Ferrari has taken the wraps off its new, appropriately named 812 Superfast, which the Italian automaker bills as the "most powerful and fastest" series model its history.
Powered by a slightly larger 6,5-litre version of its famous V12 engine, the new flagship GT makes a whopping 588 kW at 8 500 r/min. Yes, that's more than the F12tdf and the same number achieved by the LaFerrari, if one excludes its electric assistance.
Maximum torque of 718 N.m is on tap at 7 000 r/min, with 80% available at 3 500 r/min. Ferrari says this improves both driveability and pick-up at low revs. Top speed is quoted as being in excess of 340 km/h, while the 0-100 km/h sprint takes a claimed 2,9 seconds.
The brand says the engine's power is underscored by a "full, rich exhaust sound". Ferrari believes the new 812 Superfast will usher in a new era in the brand's 12-cylinder history, building on the "invaluable legacies of the F12berlinetta and F12tdf".
The new performance levels were achieved in part by adopting a 350 bar direct injection system for the very first time on a high-performance engine and pairing it with variable geometry intake tracts "conceptually derived from those of naturally aspirated F1 engines".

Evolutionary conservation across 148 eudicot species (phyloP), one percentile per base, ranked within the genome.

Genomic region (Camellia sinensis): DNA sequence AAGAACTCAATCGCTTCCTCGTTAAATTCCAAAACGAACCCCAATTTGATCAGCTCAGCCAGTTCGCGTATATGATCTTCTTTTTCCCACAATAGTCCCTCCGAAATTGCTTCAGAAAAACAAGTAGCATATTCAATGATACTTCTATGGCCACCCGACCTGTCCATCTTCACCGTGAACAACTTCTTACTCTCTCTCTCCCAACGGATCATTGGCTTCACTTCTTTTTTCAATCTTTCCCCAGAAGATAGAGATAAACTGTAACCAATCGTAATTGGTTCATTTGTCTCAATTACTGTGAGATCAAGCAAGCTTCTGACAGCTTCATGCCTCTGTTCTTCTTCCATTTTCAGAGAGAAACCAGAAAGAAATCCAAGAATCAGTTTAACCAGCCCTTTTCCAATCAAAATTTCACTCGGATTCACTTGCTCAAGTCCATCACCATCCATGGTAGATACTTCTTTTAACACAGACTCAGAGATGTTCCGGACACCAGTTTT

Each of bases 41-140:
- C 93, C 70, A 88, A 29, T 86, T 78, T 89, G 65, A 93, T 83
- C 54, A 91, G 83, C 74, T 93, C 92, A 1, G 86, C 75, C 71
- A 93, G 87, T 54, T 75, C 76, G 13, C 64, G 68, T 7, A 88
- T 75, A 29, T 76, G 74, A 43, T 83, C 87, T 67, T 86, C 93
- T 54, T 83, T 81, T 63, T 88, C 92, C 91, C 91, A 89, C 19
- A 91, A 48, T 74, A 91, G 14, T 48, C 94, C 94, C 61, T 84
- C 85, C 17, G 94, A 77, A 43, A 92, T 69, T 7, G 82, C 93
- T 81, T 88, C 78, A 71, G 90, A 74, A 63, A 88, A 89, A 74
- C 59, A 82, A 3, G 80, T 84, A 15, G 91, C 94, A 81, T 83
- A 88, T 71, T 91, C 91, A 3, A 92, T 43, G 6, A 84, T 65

The front-engined 812 Superfast's dual-clutch transmission has specific gear ratios, which combined with shorter up- and down-shifting times between gears, ostensibly sharpen throttle response further still.
Interestingly, the 812 Superfast is the first Ferrari to sport electric power steering. It also features the latest 5.0 version of Ferrari's Side Slip Control system.
Inside, Ferrari says the cabin has been given a "sportier, more radical look". The horizontal dash loops around the central air vents for a "sophisticated, sculptural" appearance. New seats feature alongside a fresh steering wheel and redesigned instrument clusters, infotainment and air-conditioning units.
The car will make its debut at the Geneva Motor Show in a special new colour, Rosso Settanta, which marks the company's 70th anniversary.
Ryan has spent most of his career in online media, writing about everything from sport to politics and other forms of crime. But his true passion – reignited by a 1971 Austin Mini Mk3 still tucked lifeless in a dark corner of his garage – is of the automotive variety.